Freije is currently ranked No. 6 in the state at 152 pounds. He is a two-time state placer and is coming off a season where he finished fourth at 138 pounds. Off the mat he is the reigning International Junior Auctioneer champion.
“I’m a fourth-generation auctioneer,” Freije said. “My grandpa and my dad both have an auctioneering business right by my house. We host an auction at least once a month. We sell everything from cars to tractors, lawn mowers, antiques, toys and guns. I really enjoy it and I will be pursuing it in my future.”
Freije excels at whatever he does. He’s a stellar student, a good leader, he is an experienced member of the 4H community in addition to wrestling and auctioneering.
“Everything the kid touches he works at it until he beats it or becomes the best,” Roncalli coach Wade McClurg said. “He’s very business-like and mature in his approach, whether it’s in auctioneering, wrestling, his faith, showing pigs, school, etc. He’s a winner and the ultimate competitor in everything he does.”
Freije’s wrestling style is an in-your face, I’m coming at you, try to stop me approach. He’s physical and strong. He’s also tough. As a sophomore he broke his hand and refused to have surgery because he didn’t want to miss the entire season. He didn’t get to wrestle until the sectional, but he ended up making it to the ticket round of semistate before losing to eventual state runner-up Alex Mosconi.
“Tyce loves the fight and is a super tough guy,” McClurg said. “He’s a strong and physical wrestler that goes at a high pace and has a big motor. He’s especially passionate about his wrestling. He enjoys the process of a training cycle and improving his game.”
Freije’s goal this season is to become a state champion. He wrestles with Alec Viduya, a former state champ, in the Roncalli room often. In fact, the two recently wrestled in their inter-squad match and Viduya won in triple overtime. The two are able to push each other in practice, which in turn helps them during matches against other opponents.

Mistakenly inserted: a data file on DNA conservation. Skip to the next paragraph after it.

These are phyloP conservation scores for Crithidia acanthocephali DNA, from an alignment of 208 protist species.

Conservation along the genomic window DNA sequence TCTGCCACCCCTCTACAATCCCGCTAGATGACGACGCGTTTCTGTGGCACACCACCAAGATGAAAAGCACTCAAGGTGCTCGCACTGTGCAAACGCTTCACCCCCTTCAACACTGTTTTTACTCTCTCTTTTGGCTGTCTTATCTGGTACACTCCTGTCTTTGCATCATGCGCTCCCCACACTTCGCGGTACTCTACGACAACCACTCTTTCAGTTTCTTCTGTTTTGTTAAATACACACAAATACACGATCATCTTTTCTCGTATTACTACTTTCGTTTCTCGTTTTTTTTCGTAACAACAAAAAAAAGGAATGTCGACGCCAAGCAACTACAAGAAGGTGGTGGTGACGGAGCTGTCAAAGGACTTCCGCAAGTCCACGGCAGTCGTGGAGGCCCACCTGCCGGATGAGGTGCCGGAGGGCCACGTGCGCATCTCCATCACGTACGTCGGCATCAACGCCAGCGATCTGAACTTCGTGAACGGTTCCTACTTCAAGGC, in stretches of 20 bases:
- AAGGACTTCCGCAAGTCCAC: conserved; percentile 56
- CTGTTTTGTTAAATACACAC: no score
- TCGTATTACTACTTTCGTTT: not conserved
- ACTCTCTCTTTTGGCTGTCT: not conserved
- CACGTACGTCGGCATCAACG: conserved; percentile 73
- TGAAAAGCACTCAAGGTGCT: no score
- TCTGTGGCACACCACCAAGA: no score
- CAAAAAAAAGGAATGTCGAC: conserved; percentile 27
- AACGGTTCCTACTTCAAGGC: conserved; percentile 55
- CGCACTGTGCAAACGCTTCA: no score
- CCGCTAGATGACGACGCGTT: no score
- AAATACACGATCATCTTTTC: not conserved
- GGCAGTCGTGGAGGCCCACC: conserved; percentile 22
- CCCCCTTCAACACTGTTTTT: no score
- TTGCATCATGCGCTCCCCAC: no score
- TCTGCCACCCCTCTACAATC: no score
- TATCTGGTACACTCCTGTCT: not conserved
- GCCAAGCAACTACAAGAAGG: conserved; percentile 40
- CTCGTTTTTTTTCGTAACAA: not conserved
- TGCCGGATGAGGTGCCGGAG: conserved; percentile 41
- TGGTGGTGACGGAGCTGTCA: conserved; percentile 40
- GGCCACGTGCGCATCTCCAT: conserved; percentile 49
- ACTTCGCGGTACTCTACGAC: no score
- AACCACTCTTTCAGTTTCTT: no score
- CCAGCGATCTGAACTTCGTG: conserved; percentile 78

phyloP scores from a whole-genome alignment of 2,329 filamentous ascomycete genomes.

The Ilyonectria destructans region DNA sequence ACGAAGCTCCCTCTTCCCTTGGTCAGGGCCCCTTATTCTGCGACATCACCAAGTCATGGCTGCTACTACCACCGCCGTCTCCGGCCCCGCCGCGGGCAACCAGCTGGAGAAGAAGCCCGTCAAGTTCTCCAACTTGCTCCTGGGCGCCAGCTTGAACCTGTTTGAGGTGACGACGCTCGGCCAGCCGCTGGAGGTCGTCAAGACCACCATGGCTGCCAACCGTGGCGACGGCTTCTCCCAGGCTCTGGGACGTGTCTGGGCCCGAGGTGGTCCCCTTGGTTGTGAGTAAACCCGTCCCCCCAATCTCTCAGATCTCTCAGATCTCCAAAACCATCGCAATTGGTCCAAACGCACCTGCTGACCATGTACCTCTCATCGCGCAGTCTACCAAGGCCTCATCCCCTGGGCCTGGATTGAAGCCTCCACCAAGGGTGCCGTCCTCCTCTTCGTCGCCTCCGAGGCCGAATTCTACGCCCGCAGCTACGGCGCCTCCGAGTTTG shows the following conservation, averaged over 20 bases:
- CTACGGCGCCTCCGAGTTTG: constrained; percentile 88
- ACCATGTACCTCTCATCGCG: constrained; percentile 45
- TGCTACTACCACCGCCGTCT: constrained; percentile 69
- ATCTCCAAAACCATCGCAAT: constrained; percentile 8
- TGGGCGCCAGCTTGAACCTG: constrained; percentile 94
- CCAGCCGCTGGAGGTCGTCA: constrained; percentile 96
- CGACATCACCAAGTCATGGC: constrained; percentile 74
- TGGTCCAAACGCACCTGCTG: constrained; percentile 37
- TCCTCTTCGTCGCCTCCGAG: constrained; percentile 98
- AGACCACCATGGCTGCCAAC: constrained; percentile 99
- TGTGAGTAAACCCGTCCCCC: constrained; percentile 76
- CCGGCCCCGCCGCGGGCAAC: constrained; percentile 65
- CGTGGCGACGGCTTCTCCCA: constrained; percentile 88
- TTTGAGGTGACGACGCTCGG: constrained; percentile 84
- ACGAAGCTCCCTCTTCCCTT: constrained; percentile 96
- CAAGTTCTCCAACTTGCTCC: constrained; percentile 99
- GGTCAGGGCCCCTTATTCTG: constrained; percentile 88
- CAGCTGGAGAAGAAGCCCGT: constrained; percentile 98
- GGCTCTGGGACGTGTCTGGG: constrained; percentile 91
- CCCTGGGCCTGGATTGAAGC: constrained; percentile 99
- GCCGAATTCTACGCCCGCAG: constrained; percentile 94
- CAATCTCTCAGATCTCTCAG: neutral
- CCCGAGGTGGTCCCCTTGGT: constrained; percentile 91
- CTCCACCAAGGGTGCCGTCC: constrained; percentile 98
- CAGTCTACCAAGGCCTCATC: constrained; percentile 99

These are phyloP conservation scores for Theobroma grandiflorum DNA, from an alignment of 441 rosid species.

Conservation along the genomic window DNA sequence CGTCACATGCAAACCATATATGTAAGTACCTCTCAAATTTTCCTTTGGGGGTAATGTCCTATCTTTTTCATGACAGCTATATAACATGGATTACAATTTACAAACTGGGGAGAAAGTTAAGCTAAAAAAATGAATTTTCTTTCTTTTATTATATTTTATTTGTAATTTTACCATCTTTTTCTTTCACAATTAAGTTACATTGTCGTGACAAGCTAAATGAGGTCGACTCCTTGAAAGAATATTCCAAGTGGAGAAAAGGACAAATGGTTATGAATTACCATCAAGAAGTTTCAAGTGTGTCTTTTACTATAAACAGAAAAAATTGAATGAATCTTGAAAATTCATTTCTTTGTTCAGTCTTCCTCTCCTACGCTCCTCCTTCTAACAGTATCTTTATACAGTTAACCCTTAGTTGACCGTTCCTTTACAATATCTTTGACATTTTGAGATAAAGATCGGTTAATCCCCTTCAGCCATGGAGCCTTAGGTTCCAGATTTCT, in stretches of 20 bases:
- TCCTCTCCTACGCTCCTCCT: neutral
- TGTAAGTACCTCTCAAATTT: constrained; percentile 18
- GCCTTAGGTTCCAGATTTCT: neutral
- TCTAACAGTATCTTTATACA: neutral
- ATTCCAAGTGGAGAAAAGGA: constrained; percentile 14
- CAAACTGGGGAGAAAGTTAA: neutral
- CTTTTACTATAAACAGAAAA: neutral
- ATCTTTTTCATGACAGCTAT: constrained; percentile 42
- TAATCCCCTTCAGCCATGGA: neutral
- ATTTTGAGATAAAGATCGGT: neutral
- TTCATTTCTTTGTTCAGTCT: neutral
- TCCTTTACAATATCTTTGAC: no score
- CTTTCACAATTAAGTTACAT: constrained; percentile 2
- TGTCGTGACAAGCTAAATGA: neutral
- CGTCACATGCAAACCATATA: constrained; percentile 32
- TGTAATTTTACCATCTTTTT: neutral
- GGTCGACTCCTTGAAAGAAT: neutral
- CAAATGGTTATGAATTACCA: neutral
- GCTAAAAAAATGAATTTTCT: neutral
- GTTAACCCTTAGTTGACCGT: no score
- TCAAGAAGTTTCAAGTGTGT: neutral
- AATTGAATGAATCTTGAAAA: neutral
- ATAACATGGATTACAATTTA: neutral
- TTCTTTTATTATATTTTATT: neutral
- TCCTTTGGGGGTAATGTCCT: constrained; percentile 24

Freije credits his family for a lot of the attributes that make him the person he is. He learn auctioneering from his family and he says he also comes from a family of wrestlers. His uncle, Bob Freije, wrestled and coached at Brownsburg.
“My parents have taught me growing up that I have to earn everything I want,” Freije said. “If I want success, I have to earn it. I have to work harder than everyone else to have a shot at it. They really drilled that mentality into my head, and I know that’s why I’ve been able to find success in things. I am willing to work to achieve my goals.”
Freije also tries to help younger wrestlers understand that if you want results, you have to put in the work.
“He’s an exceptional leader for our program,” McClurg said. “He does things the hard way which is the right way.”
After high school Freije plans to attend college and wrestle, but he hasn’t decided where yet. He also plans to go into the family auctioneering business.
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#WrestlingWednesday: Three-sport athlete KJ Roudebush ready for the challenge
By JEREMY HINES
Most wrestling stories don’t begin like K.J. Roudebush’s did. Then again, most wrestlers aren’t wired quite like the three-sport star from Tipton, either.
Roudebush got into wrestling as a punishment, and because a household lamp was broken.
“It’s really a funny story,” the Tipton senior said. “I was in fifth grade and my oldest brother was in college so my middle brother and I were downstairs wrestling around. Right when dad got home from work we were still wrestling and my brother and I had gotten mad at each other and one of my mom’s lamps got broken. My dad wasn’t happy. He said if we wanted to continue wrestling at home, we were going to join the wrestling team. I went to the wrestling team and I just fell in love with it.”
Roudebush is currently ranked No. 10 in the state at 195 pounds. He lost in the ticket round last year at the New Castle semistate to current No. 1-ranked junior Silas Allred of Shenandoah.
Roudebush doesn’t make excuses for that loss.
“Silas is something special,” he said. “I went out on the mat and he just dominated me. I couldn’t do anything. I wasn’t tired or anything, he was just better than me.”
This season Roudebush wants to go one step further than he did last year. He wants to advance to the state tournament.
For Roudebush, wrestling is a part-time gig. Unlike most highly ranked Indiana wrestlers, Roudebush doesn’t wrestle in the offseason. Summers are for baseball and the fall is for his first love, football. Roudebush plays quarterback on Tipton’s offense and splits time between linebacker and defensive end on defense.